control module. Both have the same list of features, construction and
    noise specs, other than the $35 -A fan mentions additional
    compatibility with socket 462 (AMD athlon XP).

    I think I bought 2 of the $30 fans (non -A) and so one of them is
    fully installed on a 8KNXP. Regarding the DMP power module (or
    what-ever you call it) yea, it's fan is really close to the fins on
    the Zalman. I took the metal cover off the DPM fan to give it an
    extra mm of clearance, but I think it still touches the fins on the
    Zalman (but the actual contact area is very small to the point of
    being negligable, and the DPM module is able to stand perfectly
    verticle.

    I removed the case fan, and I put 4 diodes in series going to both the
    DPS module fan and the fan on the motherboard chip (because their
    noise was objectionable compared to the noise the Zalman makes). The
    power-supply is a "High Power" Model HPC-360-102 DF (360 watts) with
    a ball-bearing fan ("SuperRed").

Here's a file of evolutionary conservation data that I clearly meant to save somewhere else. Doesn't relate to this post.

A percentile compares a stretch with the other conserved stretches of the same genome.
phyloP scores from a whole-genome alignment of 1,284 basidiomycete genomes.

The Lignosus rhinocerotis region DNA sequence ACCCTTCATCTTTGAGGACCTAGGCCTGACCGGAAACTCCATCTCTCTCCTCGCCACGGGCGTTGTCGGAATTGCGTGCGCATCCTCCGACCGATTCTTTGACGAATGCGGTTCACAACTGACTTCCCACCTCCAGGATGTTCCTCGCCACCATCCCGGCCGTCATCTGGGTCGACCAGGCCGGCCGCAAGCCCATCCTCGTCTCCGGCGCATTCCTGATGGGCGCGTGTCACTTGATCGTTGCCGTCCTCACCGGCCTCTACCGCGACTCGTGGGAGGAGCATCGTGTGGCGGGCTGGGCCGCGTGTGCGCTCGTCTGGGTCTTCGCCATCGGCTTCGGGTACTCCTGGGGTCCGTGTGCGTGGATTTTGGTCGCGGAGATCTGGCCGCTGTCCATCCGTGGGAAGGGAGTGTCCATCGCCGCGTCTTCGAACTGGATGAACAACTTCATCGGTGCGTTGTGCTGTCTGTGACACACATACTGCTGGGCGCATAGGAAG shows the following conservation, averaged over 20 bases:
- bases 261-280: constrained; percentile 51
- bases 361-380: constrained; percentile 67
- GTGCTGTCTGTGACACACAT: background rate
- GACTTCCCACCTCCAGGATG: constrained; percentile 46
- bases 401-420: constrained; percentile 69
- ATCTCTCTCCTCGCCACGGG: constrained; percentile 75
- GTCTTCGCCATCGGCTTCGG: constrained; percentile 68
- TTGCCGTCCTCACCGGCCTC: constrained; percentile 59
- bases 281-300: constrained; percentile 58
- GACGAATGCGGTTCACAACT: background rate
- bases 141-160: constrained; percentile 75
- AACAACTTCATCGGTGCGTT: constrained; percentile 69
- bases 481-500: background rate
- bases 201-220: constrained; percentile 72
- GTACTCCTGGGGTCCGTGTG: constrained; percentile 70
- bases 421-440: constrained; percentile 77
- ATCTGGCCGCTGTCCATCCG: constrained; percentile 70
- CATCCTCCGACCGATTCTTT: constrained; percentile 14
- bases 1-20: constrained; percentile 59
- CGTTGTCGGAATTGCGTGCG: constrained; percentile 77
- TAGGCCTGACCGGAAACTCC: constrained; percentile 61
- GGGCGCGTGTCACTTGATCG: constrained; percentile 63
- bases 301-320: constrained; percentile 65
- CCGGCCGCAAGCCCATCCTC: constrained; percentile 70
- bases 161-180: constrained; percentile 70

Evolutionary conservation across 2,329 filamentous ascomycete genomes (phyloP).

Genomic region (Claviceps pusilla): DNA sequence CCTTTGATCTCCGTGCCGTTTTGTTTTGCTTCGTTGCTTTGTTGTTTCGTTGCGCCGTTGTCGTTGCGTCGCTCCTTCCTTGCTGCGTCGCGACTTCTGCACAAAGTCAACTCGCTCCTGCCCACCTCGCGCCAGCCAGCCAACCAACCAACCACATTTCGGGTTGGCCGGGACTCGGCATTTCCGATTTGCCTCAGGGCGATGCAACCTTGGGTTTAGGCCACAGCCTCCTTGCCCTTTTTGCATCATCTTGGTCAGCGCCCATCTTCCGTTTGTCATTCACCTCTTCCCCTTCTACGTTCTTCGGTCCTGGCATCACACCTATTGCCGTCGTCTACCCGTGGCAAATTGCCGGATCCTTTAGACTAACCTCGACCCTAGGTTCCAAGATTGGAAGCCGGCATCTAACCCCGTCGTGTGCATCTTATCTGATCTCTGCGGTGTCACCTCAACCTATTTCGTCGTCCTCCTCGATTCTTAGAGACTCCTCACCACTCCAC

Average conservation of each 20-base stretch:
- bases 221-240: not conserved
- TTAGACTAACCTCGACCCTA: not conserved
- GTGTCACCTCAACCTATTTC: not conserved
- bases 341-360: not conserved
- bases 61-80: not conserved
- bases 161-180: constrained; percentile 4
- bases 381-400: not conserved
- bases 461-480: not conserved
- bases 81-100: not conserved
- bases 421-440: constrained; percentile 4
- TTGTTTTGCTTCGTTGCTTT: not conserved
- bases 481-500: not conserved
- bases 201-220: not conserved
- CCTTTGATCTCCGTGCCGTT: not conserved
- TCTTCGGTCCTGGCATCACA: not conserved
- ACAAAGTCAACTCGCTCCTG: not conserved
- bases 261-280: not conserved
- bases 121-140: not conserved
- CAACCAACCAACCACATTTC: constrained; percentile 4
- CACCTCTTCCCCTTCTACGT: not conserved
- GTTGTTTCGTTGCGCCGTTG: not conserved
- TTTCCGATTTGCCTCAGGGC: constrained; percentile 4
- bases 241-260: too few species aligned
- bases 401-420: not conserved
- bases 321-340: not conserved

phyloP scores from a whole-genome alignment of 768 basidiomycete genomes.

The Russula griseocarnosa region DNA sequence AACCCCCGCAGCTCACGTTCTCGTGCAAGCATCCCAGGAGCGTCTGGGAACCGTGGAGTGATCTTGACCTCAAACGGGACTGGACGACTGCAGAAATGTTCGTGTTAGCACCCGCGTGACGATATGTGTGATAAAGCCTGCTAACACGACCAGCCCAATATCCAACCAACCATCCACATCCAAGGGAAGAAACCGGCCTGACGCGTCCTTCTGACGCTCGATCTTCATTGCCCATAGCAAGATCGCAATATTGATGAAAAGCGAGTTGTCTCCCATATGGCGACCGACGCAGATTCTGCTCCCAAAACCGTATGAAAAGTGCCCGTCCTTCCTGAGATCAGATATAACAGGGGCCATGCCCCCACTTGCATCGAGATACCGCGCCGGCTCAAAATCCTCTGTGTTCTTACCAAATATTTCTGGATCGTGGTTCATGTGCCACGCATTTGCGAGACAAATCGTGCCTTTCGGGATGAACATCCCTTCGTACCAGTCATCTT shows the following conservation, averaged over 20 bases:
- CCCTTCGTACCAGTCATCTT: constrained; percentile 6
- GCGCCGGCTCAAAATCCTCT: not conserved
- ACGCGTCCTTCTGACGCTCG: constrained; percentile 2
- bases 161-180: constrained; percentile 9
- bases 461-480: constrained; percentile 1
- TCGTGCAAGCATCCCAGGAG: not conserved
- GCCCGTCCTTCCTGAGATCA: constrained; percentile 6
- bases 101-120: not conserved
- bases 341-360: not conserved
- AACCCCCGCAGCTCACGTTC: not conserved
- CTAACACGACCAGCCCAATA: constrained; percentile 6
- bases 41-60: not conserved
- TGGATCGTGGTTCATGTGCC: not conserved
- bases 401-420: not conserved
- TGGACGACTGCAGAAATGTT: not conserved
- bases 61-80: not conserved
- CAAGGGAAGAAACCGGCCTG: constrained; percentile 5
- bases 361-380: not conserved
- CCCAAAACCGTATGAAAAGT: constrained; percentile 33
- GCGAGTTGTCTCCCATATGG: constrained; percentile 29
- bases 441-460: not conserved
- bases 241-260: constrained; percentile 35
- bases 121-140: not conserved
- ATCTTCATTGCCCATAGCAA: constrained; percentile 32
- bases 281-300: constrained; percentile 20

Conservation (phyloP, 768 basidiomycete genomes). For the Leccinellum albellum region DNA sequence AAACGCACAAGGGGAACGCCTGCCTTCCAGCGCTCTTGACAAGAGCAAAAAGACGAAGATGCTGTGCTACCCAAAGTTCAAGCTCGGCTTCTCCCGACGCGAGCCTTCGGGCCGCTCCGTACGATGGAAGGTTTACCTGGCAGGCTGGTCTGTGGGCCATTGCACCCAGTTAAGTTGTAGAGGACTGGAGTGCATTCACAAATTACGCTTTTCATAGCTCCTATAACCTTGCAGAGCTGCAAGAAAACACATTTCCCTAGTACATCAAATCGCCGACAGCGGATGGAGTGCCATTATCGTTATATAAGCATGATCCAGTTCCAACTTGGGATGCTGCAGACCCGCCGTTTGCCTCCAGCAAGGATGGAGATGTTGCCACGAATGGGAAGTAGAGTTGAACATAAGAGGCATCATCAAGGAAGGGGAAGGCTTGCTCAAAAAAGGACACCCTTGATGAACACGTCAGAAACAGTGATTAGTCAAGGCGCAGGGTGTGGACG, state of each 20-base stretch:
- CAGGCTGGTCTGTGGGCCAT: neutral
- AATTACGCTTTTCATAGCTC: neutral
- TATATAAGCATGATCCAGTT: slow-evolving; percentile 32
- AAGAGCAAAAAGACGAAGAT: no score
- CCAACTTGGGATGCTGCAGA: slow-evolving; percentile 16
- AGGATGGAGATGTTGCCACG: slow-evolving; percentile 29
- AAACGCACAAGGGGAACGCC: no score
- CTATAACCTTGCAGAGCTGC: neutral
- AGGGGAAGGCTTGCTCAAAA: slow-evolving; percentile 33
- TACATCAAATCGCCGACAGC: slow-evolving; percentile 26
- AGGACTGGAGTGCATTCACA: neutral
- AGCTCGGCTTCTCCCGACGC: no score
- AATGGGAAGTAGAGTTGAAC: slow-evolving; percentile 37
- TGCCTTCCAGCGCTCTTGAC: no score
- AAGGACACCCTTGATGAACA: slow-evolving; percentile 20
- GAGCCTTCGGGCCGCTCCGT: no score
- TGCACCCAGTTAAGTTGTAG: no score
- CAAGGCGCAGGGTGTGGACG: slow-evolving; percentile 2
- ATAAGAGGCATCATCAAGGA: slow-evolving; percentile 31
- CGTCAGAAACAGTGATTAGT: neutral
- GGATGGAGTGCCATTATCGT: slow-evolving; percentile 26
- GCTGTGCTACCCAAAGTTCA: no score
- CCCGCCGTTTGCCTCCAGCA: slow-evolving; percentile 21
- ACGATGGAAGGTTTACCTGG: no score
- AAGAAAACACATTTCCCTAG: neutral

I've assembled an assortment of 40mm X 40mm fans of various thickness
    in order to identify the quietest make/model. I am bent on building
    the quietest system possible (without using water-cooling).

    Question: Can the motherboard run without the DPS module? If so,
    then what exactly does it do?
     
    Giga-man, Dec 22, 2003
    #5
  6. I too left the DPS2 in place and simply removed its fan. It gets plenty of
    air from the large outboard fan that comes with the Zalman. It's a great
    cooling solution and is very quiet.

    If you ever ship the computer, you should remove the Zalman beforehand. It
    is quite massive.
     
    rodeoislander, Dec 22, 2003
    #6
  7. Olaf

    Bob Davis Guest


    I removed the DPS2 module when I installed my Zalman CNPS7000-Cu several
    months ago and it works fine without it. At the time, I don't recall Zalman
    stipulating CPU speed, and it's installed on my P4 2.8C.
     
    Bob Davis, Dec 23, 2003
    #7